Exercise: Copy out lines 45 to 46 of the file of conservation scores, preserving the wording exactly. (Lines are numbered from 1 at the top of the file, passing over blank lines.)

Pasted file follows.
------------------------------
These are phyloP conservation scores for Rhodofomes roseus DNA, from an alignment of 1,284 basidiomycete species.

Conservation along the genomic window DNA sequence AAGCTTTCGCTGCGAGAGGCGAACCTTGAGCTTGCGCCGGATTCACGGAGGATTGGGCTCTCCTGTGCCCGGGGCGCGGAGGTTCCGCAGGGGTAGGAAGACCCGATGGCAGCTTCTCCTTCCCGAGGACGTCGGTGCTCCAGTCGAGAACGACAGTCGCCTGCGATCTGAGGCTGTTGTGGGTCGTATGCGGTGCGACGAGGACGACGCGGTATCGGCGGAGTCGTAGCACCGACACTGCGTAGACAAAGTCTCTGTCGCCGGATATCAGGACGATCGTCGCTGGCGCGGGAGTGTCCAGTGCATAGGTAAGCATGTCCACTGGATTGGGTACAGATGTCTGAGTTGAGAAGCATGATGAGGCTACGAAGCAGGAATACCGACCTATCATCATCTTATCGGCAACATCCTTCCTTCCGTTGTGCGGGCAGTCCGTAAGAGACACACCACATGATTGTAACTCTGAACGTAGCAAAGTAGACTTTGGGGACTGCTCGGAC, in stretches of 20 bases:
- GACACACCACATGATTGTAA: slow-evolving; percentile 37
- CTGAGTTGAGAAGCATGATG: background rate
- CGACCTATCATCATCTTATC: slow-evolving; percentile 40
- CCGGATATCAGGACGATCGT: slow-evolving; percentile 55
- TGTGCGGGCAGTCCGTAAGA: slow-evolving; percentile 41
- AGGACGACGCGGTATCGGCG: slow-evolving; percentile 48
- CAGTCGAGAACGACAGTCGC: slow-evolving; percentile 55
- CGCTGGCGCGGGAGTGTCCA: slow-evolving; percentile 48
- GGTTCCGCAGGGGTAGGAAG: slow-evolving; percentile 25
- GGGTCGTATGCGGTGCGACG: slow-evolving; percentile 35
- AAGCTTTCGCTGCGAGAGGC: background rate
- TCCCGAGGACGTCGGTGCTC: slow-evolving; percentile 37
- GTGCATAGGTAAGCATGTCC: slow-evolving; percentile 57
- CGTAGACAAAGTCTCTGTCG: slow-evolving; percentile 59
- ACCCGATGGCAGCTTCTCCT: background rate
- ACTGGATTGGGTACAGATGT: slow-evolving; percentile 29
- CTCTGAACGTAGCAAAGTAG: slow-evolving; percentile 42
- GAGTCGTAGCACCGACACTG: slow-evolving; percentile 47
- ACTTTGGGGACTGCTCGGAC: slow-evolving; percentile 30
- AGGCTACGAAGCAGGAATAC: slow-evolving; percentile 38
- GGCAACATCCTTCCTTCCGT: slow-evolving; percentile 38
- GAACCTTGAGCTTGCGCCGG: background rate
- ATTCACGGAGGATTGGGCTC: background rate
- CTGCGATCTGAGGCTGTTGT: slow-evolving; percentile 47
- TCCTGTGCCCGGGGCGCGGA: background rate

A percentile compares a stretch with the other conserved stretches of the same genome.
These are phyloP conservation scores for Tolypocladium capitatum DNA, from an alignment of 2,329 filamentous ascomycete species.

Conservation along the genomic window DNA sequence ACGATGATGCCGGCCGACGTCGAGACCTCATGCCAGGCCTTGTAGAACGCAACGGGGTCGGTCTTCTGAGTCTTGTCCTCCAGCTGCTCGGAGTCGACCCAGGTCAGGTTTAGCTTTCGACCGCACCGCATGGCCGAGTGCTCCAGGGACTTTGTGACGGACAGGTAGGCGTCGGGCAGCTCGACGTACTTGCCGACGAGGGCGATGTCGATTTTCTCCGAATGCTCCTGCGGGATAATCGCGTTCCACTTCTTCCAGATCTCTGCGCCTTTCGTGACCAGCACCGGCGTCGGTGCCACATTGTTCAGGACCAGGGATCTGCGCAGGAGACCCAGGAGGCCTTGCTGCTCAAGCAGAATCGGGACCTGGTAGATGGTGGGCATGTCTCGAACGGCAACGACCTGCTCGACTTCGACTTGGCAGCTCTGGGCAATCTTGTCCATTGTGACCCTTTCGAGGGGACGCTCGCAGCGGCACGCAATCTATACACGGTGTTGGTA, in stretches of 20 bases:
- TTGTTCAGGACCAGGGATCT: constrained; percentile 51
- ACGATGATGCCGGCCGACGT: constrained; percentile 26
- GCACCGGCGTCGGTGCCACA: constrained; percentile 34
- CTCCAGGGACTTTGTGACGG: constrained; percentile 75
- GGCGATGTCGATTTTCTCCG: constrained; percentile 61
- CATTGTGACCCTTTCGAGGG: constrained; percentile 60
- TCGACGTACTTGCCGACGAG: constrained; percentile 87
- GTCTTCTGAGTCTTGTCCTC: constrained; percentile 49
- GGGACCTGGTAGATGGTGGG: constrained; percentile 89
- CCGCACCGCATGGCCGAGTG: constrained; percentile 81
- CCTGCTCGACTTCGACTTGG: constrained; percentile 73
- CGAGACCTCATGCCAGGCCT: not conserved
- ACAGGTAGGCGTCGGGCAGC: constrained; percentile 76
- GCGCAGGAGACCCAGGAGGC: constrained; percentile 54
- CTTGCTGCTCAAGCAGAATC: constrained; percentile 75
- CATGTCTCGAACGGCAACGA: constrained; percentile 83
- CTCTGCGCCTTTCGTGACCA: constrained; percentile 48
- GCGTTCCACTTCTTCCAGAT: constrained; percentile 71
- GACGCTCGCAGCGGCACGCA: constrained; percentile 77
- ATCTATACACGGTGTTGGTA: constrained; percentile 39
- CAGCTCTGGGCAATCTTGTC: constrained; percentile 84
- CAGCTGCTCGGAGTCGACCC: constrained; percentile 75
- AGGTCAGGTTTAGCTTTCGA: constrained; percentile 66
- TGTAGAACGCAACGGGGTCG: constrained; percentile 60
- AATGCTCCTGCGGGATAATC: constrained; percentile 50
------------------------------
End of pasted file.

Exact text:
- CTTGCTGCTCAAGCAGAATC: constrained; percentile 75
- CATGTCTCGAACGGCAACGA: constrained; percentile 83